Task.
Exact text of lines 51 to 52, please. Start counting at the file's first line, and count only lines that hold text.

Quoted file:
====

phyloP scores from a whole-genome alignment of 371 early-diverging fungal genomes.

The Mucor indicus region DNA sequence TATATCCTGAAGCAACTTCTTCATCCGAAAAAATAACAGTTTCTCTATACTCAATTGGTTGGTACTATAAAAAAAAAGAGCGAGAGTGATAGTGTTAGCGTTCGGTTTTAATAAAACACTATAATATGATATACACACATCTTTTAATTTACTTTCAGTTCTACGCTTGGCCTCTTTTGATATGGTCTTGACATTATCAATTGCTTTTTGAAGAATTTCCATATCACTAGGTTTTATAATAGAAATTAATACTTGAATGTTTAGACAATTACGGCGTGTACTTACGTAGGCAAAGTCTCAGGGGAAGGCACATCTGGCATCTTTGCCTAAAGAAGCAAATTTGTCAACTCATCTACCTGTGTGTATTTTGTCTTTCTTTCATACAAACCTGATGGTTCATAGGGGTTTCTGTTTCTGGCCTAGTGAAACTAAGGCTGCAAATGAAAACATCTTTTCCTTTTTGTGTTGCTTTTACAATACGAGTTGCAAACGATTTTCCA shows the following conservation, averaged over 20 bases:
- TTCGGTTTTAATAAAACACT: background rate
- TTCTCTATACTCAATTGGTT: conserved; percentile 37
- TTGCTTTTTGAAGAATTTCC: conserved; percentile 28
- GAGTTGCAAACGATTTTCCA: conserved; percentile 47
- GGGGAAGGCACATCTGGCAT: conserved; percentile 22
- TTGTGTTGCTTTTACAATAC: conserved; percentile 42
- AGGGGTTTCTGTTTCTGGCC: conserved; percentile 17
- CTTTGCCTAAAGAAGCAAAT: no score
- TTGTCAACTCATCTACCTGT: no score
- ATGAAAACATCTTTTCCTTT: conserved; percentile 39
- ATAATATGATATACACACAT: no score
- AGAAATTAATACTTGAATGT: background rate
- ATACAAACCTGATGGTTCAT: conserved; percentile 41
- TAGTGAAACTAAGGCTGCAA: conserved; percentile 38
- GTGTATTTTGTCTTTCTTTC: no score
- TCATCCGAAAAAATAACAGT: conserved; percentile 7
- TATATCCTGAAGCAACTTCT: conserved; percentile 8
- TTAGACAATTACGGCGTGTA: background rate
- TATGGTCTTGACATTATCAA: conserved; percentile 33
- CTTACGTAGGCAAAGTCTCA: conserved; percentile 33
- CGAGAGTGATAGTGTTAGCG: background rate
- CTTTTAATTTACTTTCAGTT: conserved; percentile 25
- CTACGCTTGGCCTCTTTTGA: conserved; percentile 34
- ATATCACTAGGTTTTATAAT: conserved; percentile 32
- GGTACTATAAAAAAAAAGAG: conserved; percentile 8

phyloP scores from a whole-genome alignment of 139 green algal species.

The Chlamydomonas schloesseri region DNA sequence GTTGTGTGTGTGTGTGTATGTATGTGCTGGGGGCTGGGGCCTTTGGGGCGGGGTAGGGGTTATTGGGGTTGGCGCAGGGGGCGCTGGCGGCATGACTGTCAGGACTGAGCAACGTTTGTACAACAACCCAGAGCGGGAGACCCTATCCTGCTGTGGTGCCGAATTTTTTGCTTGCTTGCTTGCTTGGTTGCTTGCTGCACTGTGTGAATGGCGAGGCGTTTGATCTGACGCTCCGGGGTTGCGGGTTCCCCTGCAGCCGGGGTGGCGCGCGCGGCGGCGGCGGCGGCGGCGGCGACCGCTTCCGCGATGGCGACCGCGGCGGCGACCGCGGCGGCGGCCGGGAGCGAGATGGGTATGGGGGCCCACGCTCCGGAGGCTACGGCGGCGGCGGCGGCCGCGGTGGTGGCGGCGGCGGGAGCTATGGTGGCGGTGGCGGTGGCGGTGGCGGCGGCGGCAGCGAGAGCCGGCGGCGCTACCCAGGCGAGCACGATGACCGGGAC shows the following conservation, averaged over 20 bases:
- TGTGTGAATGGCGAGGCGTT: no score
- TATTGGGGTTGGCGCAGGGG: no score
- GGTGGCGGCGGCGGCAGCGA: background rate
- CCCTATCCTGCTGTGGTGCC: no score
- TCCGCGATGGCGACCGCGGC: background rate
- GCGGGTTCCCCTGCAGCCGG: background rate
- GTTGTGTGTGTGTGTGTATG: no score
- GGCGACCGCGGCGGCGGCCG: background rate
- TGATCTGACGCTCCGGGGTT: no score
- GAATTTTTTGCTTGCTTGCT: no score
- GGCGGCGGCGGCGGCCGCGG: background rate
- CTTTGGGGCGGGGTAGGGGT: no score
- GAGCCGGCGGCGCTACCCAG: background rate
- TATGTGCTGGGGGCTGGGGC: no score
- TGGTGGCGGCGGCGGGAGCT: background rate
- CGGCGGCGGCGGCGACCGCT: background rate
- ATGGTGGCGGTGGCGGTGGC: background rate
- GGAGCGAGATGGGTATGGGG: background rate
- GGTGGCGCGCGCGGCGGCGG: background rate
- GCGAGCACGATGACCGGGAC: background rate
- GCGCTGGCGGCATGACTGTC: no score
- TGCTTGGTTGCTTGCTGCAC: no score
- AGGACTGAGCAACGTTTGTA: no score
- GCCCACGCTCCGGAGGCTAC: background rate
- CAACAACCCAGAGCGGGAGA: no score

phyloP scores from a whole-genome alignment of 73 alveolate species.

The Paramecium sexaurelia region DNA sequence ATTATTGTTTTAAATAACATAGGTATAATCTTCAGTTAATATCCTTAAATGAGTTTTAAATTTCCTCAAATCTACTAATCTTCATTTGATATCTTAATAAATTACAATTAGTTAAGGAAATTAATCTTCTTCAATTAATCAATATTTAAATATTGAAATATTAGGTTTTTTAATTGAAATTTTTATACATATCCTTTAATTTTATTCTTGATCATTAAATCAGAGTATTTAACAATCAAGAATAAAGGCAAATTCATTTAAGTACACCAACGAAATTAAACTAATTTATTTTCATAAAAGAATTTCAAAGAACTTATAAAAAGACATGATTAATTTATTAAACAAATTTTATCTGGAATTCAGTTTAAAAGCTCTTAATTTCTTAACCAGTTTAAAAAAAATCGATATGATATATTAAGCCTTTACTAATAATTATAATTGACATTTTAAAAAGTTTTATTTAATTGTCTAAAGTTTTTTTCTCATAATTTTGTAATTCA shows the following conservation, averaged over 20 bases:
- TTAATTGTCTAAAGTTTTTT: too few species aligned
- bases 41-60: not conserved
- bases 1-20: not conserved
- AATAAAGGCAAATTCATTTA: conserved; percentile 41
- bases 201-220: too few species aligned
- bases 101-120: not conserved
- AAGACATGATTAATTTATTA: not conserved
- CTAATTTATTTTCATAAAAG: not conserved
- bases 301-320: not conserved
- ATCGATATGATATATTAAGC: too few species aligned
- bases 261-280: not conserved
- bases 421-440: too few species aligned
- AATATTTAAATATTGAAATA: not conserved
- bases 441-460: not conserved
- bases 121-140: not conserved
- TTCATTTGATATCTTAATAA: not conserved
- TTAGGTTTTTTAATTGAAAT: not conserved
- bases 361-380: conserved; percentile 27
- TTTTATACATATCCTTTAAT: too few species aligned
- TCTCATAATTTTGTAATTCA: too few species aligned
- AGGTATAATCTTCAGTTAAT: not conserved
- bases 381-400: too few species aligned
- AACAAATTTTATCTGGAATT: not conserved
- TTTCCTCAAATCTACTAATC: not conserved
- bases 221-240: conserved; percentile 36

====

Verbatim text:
- TGCTTGGTTGCTTGCTGCAC: no score
- AGGACTGAGCAACGTTTGTA: no score